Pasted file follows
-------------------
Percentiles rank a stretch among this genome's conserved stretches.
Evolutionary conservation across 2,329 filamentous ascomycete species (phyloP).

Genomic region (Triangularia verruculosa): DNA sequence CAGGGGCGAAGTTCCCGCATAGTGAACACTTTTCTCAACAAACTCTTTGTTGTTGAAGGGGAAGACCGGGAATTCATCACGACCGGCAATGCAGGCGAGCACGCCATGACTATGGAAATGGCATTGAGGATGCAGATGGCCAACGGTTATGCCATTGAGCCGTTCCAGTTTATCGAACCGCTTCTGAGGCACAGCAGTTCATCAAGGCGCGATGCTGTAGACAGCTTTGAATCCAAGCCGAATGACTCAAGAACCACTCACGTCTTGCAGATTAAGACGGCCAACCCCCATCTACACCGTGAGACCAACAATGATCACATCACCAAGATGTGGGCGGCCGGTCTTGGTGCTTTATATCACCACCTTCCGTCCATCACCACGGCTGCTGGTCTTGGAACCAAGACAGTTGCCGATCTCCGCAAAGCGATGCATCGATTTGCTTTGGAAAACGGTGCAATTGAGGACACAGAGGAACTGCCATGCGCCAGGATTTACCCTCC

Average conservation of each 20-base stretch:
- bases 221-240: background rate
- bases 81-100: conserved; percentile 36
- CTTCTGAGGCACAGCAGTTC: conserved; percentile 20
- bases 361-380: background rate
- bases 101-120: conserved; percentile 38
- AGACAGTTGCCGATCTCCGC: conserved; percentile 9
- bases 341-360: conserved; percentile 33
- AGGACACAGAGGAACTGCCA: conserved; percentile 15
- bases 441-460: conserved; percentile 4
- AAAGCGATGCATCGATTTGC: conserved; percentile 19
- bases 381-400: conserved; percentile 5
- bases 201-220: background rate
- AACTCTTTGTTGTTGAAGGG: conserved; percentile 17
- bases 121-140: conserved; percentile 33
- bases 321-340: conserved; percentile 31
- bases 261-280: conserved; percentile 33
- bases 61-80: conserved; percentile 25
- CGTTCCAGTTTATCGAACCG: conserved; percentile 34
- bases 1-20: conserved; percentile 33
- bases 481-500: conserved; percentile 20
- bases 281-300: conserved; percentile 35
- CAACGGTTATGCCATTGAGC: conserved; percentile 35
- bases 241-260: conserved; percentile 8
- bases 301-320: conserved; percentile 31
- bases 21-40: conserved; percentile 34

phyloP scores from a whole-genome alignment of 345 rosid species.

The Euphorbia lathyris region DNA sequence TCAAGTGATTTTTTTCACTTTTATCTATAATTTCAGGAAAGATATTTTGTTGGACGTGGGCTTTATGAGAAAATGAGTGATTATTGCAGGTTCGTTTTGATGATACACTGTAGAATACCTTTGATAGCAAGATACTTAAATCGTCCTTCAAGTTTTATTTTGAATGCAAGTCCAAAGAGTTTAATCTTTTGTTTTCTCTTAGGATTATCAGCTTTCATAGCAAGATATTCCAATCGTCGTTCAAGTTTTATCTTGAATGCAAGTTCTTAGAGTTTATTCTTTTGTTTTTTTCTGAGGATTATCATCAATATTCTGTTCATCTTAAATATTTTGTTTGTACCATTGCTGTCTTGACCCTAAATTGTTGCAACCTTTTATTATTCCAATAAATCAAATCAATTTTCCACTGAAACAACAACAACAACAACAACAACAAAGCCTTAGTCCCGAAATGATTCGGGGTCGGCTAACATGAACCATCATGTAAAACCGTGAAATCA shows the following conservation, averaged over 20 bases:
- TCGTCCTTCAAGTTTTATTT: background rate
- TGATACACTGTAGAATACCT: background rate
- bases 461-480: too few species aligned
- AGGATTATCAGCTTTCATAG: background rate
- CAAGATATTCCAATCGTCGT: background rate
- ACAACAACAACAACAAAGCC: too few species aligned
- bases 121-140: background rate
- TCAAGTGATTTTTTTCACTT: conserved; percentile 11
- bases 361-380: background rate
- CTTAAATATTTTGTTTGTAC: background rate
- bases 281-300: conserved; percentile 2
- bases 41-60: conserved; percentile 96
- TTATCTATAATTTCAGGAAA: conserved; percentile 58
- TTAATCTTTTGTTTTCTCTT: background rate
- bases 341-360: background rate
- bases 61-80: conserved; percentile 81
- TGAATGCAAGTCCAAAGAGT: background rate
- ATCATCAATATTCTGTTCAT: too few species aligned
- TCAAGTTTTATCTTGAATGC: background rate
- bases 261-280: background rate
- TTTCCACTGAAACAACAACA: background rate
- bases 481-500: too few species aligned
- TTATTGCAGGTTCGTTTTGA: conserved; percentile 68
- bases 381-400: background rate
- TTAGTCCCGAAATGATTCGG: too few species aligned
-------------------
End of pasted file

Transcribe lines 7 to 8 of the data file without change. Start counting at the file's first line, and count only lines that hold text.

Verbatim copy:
- CTTCTGAGGCACAGCAGTTC: conserved; percentile 20
- bases 361-380: background rate